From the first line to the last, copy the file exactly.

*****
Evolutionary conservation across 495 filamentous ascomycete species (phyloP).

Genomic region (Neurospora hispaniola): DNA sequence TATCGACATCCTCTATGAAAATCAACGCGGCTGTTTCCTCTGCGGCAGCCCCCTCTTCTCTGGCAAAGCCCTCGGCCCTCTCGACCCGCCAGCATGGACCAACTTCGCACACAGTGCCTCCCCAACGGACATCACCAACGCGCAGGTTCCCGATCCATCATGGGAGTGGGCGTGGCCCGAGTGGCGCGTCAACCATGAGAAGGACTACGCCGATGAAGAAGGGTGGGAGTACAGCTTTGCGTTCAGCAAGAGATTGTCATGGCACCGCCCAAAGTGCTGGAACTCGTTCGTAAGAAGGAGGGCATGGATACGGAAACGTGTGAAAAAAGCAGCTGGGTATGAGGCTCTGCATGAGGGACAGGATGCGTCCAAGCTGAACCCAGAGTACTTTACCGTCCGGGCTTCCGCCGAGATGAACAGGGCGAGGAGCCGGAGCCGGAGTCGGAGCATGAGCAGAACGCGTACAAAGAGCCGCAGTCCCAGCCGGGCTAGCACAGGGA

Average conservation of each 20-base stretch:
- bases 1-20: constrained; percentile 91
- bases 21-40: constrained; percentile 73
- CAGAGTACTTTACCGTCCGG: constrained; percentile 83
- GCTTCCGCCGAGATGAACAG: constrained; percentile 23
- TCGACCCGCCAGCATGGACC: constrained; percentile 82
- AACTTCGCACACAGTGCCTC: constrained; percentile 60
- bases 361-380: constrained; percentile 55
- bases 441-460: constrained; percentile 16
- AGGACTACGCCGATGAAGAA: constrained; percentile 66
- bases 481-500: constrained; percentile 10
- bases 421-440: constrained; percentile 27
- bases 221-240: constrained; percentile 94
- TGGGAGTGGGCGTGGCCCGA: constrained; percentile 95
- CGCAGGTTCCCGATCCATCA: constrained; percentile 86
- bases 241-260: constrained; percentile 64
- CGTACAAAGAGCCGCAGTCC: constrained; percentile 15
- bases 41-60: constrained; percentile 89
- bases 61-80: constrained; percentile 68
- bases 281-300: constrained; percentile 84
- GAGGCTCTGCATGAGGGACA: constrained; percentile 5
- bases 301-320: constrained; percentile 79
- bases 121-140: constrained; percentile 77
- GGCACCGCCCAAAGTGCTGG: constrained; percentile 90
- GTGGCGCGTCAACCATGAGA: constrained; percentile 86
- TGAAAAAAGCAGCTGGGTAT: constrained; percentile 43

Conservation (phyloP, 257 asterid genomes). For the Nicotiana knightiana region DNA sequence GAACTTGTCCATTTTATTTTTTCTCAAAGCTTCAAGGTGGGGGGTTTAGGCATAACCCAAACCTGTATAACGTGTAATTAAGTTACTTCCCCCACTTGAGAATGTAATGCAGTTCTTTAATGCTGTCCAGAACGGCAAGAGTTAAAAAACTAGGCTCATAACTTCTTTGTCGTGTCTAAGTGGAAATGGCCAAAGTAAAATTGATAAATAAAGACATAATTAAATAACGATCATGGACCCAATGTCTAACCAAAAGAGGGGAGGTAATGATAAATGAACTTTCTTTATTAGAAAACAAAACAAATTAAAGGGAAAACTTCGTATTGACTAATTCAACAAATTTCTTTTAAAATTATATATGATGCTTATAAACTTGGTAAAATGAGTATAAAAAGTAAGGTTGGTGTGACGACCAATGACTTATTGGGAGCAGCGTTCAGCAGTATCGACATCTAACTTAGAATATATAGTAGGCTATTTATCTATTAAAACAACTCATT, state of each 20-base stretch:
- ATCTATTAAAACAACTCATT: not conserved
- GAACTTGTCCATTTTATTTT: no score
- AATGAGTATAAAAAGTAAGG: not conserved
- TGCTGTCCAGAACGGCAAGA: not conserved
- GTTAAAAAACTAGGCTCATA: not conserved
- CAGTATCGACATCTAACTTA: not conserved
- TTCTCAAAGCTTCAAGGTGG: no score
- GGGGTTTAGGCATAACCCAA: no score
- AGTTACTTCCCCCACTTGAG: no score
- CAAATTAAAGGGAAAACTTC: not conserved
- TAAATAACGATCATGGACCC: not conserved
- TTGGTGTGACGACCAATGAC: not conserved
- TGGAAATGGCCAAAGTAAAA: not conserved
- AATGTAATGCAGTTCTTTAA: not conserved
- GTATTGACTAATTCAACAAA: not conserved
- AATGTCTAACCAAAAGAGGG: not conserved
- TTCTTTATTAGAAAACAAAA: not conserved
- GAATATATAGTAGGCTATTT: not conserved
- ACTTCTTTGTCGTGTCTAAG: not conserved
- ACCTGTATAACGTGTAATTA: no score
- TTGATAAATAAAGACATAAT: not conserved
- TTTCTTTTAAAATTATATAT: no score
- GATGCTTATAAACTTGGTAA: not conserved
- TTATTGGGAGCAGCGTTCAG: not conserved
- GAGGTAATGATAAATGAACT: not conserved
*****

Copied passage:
Evolutionary conservation across 495 filamentous ascomycete species (phyloP).

Genomic region (Neurospora hispaniola): DNA sequence TATCGACATCCTCTATGAAAATCAACGCGGCTGTTTCCTCTGCGGCAGCCCCCTCTTCTCTGGCAAAGCCCTCGGCCCTCTCGACCCGCCAGCATGGACCAACTTCGCACACAGTGCCTCCCCAACGGACATCACCAACGCGCAGGTTCCCGATCCATCATGGGAGTGGGCGTGGCCCGAGTGGCGCGTCAACCATGAGAAGGACTACGCCGATGAAGAAGGGTGGGAGTACAGCTTTGCGTTCAGCAAGAGATTGTCATGGCACCGCCCAAAGTGCTGGAACTCGTTCGTAAGAAGGAGGGCATGGATACGGAAACGTGTGAAAAAAGCAGCTGGGTATGAGGCTCTGCATGAGGGACAGGATGCGTCCAAGCTGAACCCAGAGTACTTTACCGTCCGGGCTTCCGCCGAGATGAACAGGGCGAGGAGCCGGAGCCGGAGTCGGAGCATGAGCAGAACGCGTACAAAGAGCCGCAGTCCCAGCCGGGCTAGCACAGGGA

Average conservation of each 20-base stretch:
- bases 1-20: constrained; percentile 91
- bases 21-40: constrained; percentile 73
- CAGAGTACTTTACCGTCCGG: constrained; percentile 83
- GCTTCCGCCGAGATGAACAG: constrained; percentile 23
- TCGACCCGCCAGCATGGACC: constrained; percentile 82
- AACTTCGCACACAGTGCCTC: constrained; percentile 60
- bases 361-380: constrained; percentile 55
- bases 441-460: constrained; percentile 16
- AGGACTACGCCGATGAAGAA: constrained; percentile 66
- bases 481-500: constrained; percentile 10
- bases 421-440: constrained; percentile 27
- bases 221-240: constrained; percentile 94
- TGGGAGTGGGCGTGGCCCGA: constrained; percentile 95
- CGCAGGTTCCCGATCCATCA: constrained; percentile 86
- bases 241-260: constrained; percentile 64
- CGTACAAAGAGCCGCAGTCC: constrained; percentile 15
- bases 41-60: constrained; percentile 89
- bases 61-80: constrained; percentile 68
- bases 281-300: constrained; percentile 84
- GAGGCTCTGCATGAGGGACA: constrained; percentile 5
- bases 301-320: constrained; percentile 79
- bases 121-140: constrained; percentile 77
- GGCACCGCCCAAAGTGCTGG: constrained; percentile 90
- GTGGCGCGTCAACCATGAGA: constrained; percentile 86
- TGAAAAAAGCAGCTGGGTAT: constrained; percentile 43

Conservation (phyloP, 257 asterid genomes). For the Nicotiana knightiana region DNA sequence GAACTTGTCCATTTTATTTTTTCTCAAAGCTTCAAGGTGGGGGGTTTAGGCATAACCCAAACCTGTATAACGTGTAATTAAGTTACTTCCCCCACTTGAGAATGTAATGCAGTTCTTTAATGCTGTCCAGAACGGCAAGAGTTAAAAAACTAGGCTCATAACTTCTTTGTCGTGTCTAAGTGGAAATGGCCAAAGTAAAATTGATAAATAAAGACATAATTAAATAACGATCATGGACCCAATGTCTAACCAAAAGAGGGGAGGTAATGATAAATGAACTTTCTTTATTAGAAAACAAAACAAATTAAAGGGAAAACTTCGTATTGACTAATTCAACAAATTTCTTTTAAAATTATATATGATGCTTATAAACTTGGTAAAATGAGTATAAAAAGTAAGGTTGGTGTGACGACCAATGACTTATTGGGAGCAGCGTTCAGCAGTATCGACATCTAACTTAGAATATATAGTAGGCTATTTATCTATTAAAACAACTCATT, state of each 20-base stretch:
- ATCTATTAAAACAACTCATT: not conserved
- GAACTTGTCCATTTTATTTT: no score
- AATGAGTATAAAAAGTAAGG: not conserved
- TGCTGTCCAGAACGGCAAGA: not conserved
- GTTAAAAAACTAGGCTCATA: not conserved
- CAGTATCGACATCTAACTTA: not conserved
- TTCTCAAAGCTTCAAGGTGG: no score
- GGGGTTTAGGCATAACCCAA: no score
- AGTTACTTCCCCCACTTGAG: no score
- CAAATTAAAGGGAAAACTTC: not conserved
- TAAATAACGATCATGGACCC: not conserved
- TTGGTGTGACGACCAATGAC: not conserved
- TGGAAATGGCCAAAGTAAAA: not conserved
- AATGTAATGCAGTTCTTTAA: not conserved
- GTATTGACTAATTCAACAAA: not conserved
- AATGTCTAACCAAAAGAGGG: not conserved
- TTCTTTATTAGAAAACAAAA: not conserved
- GAATATATAGTAGGCTATTT: not conserved
- ACTTCTTTGTCGTGTCTAAG: not conserved
- ACCTGTATAACGTGTAATTA: no score
- TTGATAAATAAAGACATAAT: not conserved
- TTTCTTTTAAAATTATATAT: no score
- GATGCTTATAAACTTGGTAA: not conserved
- TTATTGGGAGCAGCGTTCAG: not conserved
- GAGGTAATGATAAATGAACT: not conserved